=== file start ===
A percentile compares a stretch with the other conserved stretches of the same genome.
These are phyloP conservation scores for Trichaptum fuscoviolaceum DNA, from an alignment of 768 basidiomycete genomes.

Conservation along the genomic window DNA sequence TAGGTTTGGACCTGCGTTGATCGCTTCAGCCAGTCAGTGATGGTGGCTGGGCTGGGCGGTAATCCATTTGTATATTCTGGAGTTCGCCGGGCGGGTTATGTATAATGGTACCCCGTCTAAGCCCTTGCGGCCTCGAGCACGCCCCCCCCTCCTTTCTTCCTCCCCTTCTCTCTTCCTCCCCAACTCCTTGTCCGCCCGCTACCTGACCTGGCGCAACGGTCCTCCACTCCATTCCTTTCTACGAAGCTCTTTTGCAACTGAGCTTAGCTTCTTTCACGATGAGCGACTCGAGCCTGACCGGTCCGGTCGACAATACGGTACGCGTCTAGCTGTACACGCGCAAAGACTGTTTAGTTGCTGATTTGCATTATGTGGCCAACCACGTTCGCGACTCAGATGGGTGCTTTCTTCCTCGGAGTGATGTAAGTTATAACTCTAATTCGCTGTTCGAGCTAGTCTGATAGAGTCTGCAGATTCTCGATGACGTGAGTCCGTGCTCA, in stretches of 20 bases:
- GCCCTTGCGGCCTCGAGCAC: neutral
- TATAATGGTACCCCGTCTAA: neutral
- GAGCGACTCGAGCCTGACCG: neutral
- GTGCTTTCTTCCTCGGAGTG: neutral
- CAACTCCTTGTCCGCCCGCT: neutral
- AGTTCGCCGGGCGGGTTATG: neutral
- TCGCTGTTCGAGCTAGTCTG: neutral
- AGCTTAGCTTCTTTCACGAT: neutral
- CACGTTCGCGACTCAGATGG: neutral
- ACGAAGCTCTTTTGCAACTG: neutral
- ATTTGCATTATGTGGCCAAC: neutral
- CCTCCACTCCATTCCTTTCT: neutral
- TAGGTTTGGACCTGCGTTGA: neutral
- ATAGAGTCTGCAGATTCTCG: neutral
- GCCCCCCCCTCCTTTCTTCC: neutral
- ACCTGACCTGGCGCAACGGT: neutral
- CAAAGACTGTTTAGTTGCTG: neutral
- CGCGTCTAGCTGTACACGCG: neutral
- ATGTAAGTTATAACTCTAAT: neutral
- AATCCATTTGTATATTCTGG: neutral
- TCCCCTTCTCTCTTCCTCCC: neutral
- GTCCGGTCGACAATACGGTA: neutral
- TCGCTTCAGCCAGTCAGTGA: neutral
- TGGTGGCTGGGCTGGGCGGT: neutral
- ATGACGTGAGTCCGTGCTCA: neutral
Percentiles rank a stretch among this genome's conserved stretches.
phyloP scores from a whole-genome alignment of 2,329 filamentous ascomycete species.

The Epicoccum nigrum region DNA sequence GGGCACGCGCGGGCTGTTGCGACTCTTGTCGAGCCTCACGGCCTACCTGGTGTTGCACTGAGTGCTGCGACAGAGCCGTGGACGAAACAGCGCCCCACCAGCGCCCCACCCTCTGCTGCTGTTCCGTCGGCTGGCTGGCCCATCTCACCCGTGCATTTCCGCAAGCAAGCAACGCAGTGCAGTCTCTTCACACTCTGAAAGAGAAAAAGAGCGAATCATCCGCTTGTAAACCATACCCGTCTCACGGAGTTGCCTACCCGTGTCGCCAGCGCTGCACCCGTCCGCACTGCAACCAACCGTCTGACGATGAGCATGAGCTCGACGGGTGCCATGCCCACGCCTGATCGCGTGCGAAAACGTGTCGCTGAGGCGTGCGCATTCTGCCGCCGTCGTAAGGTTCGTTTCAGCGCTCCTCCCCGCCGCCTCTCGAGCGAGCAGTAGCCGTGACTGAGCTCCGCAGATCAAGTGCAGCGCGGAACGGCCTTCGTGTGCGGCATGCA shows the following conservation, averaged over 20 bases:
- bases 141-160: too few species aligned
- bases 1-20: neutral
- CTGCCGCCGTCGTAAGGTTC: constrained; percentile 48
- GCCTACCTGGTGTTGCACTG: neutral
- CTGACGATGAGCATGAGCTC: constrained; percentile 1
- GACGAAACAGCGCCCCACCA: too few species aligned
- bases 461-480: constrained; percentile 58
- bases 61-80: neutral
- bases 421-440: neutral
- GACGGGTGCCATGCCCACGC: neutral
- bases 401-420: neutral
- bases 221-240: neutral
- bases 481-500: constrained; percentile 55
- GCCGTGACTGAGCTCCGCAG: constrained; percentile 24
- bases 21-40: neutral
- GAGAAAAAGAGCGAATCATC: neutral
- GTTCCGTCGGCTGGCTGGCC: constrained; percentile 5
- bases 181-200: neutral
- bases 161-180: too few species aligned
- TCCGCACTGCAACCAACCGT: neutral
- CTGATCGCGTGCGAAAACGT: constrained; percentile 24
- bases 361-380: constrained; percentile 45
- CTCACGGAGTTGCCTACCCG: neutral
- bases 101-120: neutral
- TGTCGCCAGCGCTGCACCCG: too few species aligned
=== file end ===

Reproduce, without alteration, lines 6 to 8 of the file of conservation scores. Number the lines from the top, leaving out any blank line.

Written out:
- GAGCGACTCGAGCCTGACCG: neutral
- GTGCTTTCTTCCTCGGAGTG: neutral
- CAACTCCTTGTCCGCCCGCT: neutral